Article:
Read Twilight of Splendor: The Court of Queen Victoria During Her Diamond Jubilee Year by Greg King Online

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Power, pageantry, and prideQueen Victoria ruled the most powerful empire the world has ever seen, covering one fourth of the earth's land surface, reigning over subjects on every continent, and exercising undisputed mastery of the oceans in between. She was the "Grandmother of Europe," with descendants occupying the thrones of half a dozen nations, and more to come. The vePower, pageantry, and prideQueen Victoria ruled the most powerful empire the world has ever seen, covering one fourth of the earth's land surface, reigning over subjects on every continent, and exercising undisputed mastery of the oceans in between. She was the "Grandmother of Europe," with descendants occupying the thrones of half a dozen nations, and more to come. The very era in which she lived already bore her name. In June 1897, her proud and prosperous nation marked her sixtieth year on the throne of England with the most lavish display of pomp, circumstance, wealth, and affection in its history.Twilight of Splendor presents a breathtaking portrait of a sovereign and her empire at the height of their global power. Focusing on the spectacle of Queen Victoria's Diamond Jubilee, it combines a thrilling account of that massive celebration with an intimate exploration of Victoria's world--her splendid palaces and possessions, the grand banquets and balls she hosted, her immense wealth, the politicians and courtiers who did her bidding, her confidence and assertiveness as a ruler, her surprising personal humility, and her perpetual state of mourning for her beloved husband, Prince Albert.Based on hundreds of published and unpublished sources from the period, including Queen Victoria's private correspondence and personal journals, Twilight of Splendor is must reading for Anglophiles, Victorian-history buffs, and anyone interested in the golden age of monarchy.*The first book to portray the queen and her court in the last years of her reign*Contrasts the queen's private and public images in her efforts to solidify the monarchy*Exposes the queen's difficult relations with her children*Explores the queen's relationship with her extended European royal relatives*Draws together for the first time hundreds of disparate sources*Includes a number of rare photographs complementing the text...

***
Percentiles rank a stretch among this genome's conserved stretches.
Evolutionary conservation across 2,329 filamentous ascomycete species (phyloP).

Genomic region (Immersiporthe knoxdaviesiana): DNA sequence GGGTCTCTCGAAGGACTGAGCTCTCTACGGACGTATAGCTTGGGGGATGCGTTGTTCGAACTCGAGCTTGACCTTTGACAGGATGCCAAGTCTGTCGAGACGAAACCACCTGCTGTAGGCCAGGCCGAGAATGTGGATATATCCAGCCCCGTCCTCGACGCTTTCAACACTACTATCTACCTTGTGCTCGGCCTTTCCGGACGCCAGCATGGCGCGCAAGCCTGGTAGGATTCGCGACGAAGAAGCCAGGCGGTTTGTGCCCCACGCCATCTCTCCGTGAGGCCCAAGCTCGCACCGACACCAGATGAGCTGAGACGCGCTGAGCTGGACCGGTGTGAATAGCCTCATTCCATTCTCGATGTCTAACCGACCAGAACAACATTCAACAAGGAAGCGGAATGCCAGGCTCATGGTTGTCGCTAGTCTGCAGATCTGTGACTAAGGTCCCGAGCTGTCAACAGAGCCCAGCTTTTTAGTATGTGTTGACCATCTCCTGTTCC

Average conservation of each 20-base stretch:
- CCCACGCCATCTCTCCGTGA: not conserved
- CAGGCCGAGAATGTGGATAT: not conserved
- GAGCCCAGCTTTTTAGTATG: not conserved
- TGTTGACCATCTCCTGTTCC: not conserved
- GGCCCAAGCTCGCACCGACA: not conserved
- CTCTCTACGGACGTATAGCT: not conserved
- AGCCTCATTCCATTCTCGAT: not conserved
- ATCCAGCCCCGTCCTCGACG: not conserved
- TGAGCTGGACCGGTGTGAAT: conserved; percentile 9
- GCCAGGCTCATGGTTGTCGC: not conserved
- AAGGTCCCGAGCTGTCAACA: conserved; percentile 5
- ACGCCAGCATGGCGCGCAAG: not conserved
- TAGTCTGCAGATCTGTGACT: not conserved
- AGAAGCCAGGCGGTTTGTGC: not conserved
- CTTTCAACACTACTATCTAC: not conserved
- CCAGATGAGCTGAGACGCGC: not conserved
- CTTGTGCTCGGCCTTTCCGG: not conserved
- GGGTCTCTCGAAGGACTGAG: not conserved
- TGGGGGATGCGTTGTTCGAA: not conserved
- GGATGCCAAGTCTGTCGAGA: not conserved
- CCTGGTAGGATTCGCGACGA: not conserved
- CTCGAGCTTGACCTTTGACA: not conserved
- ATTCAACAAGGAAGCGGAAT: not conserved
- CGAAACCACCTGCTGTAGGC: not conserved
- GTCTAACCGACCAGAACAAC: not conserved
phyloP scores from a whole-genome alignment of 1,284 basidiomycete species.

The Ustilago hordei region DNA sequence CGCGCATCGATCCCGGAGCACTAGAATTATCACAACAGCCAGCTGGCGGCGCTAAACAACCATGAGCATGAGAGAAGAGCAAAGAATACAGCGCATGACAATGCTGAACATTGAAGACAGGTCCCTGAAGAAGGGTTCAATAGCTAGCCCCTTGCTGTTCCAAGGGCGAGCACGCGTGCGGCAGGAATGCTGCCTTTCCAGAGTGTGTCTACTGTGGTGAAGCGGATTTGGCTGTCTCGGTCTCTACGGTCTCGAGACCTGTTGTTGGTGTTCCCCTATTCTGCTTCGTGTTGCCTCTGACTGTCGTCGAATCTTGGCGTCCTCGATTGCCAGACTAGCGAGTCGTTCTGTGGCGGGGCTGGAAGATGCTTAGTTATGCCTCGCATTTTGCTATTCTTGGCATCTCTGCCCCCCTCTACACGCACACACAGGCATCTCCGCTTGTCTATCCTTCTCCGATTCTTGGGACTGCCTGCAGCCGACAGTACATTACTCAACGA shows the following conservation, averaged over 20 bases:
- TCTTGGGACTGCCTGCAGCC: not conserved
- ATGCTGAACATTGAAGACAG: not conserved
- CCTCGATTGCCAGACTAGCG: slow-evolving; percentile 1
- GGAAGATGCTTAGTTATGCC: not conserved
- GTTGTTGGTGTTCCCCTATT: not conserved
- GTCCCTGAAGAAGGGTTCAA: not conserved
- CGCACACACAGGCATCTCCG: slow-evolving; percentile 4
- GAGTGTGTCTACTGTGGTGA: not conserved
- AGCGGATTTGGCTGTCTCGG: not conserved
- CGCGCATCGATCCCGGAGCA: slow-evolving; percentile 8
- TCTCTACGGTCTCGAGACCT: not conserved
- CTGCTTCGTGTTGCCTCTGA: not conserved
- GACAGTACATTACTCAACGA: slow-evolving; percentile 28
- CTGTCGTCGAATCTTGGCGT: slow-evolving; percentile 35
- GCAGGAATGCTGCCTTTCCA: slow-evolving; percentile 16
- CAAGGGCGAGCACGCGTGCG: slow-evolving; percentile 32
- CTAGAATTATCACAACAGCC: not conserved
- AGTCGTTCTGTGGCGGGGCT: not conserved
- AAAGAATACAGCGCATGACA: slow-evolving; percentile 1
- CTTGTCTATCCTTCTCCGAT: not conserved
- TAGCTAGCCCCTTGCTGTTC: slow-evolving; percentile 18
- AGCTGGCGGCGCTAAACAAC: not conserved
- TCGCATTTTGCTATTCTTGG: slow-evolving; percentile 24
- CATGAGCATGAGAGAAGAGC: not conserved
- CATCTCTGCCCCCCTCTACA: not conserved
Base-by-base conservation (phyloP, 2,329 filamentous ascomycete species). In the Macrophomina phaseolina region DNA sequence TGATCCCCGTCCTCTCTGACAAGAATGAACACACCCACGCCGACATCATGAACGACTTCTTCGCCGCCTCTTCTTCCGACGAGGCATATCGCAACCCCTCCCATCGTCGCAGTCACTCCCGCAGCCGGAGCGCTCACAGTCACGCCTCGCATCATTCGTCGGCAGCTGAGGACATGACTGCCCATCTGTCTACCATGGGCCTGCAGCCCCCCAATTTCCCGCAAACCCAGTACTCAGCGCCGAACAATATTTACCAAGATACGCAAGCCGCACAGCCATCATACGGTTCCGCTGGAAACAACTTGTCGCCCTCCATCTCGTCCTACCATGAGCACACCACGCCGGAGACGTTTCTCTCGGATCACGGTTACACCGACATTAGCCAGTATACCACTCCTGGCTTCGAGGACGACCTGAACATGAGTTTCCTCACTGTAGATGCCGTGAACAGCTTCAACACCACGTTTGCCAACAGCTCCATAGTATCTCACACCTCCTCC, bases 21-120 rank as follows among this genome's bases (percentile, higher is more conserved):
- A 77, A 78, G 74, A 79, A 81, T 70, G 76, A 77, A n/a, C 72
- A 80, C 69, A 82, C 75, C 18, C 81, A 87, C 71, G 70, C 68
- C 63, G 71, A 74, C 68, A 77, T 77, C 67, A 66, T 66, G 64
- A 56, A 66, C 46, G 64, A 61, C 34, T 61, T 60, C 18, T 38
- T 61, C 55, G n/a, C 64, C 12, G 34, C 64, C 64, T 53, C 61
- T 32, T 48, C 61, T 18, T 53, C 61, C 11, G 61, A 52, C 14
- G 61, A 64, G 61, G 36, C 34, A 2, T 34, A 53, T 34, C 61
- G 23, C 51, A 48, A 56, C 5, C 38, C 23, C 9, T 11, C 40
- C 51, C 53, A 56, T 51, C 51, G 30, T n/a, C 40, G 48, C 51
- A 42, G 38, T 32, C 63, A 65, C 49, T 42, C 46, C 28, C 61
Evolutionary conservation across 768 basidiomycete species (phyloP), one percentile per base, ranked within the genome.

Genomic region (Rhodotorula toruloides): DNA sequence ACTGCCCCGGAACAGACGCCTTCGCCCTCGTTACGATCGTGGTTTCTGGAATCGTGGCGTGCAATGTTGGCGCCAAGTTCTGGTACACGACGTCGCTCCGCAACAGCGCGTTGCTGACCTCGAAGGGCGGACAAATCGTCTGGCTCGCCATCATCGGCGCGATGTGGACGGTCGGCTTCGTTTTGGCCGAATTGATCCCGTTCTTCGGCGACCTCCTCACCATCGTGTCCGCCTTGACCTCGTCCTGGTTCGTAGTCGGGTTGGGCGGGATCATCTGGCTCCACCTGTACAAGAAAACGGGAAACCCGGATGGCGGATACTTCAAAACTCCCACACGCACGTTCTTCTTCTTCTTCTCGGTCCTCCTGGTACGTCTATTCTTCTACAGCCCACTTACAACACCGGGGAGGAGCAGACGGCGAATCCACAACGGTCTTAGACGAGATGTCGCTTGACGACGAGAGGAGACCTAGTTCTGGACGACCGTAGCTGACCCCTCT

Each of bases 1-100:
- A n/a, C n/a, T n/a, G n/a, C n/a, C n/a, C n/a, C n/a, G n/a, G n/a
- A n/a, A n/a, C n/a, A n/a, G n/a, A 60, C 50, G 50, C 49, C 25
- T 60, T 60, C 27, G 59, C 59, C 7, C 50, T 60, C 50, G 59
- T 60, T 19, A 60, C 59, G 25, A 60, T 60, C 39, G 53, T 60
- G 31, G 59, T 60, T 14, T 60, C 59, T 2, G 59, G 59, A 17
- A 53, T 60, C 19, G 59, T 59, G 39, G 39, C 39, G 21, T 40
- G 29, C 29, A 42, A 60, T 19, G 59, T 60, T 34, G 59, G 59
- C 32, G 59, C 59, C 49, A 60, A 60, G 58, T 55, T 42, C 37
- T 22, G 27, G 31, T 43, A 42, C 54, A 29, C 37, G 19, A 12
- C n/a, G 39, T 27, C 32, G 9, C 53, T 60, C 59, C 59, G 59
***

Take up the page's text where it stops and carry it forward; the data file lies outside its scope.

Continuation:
Title : Twilight of Splendor: The Court of Queen Victoria During Her Diamond Jubilee Year
Author :
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ISBN : 9780470044391
Format Type : Hardcover
Number of Pages : 352 Pages
Status : Available For Download
Last checked : 21 Minutes ago!

Twilight of Splendor: The Court of Queen Victoria During Her Diamond Jubilee Year Reviews

  • Susanna - Censored by GoodReads
    2019-05-30 01:26

    I think my problem with this book is that two thirds of it was about the queen's daily routine and pattern of her year in her later years.And then two or three chapters tacked on at the end were actually about the Diamond Jubilee. Also there was a bit much for my taste about the queen's decorating choices at her palaces.

  • Susan Liston
    2019-06-01 00:32

    This is perfectly fine, but I didn't really need to read it. Since I've been on a Queen Victoria and Co. toot lately, the parts which I found most interesting which were about the people were more of a recap. And the rest is incredibly in-depth description of the royal buildings, inside and out and everything that went on in the court regarding dining, etc. I would be fascinated by that if I was watching it, for me reading about it gets a bit tedious. But if that if your cup of tea, this is the book for you.

  • Shane
    2019-06-03 03:18